China's Nationalist Foreign Policy in a Globalized Era: Historical Logic, Confident Insecurity, and Domestic Politics

By Zhizhen Lu

Abstract:

On 12 July 2016, the South China Sea arbitration reveals a dangerous relapse of the country’s nationalist tendencies in foreign policy. Cultural topography, an intelligence analysis technique, allows us to integrate existing findings into a systematic analytical framework from a fresh perspective. Three cultural elements are juxtaposed in our study: historical logic, the “confident insecurity” mentality, and the problematic domestic political situation. We conclude that protecting national pride through nationalist diplomacy is stereotyped in a positive way in Chinese historical logic; the power of ancient Chinese empire and the Century of Humiliation jointly created the country’s misguided obsession with national dignity and its ingrained distrust of foreign countries; and nationalist foreign policy as an extension of domestic political propaganda has facilitated economic and political capital tradeoff, which has maintained social stability. Our findings indicate that a departure from the reliance of nationalism as the only integrative ideology is strategically beneficial for China in the long run. For the international community, the cultural topographic analysis of China’s nationalism can enrich understanding of China’s underlying foreign policy motivations, so as to make better decisions according to their own strategic outlook.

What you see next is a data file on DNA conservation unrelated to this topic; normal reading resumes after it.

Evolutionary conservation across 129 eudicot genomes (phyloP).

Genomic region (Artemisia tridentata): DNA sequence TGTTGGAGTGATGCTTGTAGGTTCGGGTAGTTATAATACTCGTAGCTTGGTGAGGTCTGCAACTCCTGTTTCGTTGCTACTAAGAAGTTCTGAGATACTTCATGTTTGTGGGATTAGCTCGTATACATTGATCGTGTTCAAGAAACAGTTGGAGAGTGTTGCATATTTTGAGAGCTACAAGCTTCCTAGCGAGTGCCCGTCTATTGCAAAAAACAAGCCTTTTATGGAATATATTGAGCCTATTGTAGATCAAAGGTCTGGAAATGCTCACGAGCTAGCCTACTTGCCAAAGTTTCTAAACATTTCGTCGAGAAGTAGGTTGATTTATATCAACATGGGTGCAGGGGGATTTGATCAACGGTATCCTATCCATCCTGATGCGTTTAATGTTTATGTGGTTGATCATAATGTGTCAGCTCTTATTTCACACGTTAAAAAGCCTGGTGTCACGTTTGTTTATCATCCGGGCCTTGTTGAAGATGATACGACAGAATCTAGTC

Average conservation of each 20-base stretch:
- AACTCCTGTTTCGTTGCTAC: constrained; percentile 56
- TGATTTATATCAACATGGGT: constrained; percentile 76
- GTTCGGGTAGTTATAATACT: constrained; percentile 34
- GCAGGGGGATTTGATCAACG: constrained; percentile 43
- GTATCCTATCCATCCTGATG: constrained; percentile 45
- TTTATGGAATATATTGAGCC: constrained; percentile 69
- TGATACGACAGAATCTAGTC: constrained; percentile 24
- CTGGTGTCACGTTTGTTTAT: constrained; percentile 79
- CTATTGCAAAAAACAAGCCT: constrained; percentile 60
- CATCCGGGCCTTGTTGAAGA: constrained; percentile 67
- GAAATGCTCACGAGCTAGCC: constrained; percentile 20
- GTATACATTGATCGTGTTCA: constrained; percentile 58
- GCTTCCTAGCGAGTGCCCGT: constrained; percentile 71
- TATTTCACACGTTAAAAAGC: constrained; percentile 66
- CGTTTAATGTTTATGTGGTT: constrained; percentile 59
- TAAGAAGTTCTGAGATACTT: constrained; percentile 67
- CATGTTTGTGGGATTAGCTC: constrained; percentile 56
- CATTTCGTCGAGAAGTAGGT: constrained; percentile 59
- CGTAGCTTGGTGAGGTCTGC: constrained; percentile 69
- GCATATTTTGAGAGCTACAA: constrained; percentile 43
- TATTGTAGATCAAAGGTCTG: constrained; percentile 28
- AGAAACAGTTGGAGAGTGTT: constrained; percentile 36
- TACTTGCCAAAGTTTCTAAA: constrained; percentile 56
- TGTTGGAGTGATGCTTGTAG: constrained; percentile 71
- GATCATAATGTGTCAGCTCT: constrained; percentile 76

About the Author:

Zhizhen Lu is a graduate student in the International Trade and Investment Policy program at the Elliott School of International Affairs, George Washington University. He is passionate about the international political economy of trade and globalization, with regional focuses on China and the US. He is also experienced in the research of IR theories and foreign policies. He has extensive experience in working with major international organizations and think tanks in both China and the US, such as the European Union Delegation to China, European Union Chamber of Commerce and the World Resource Institute.

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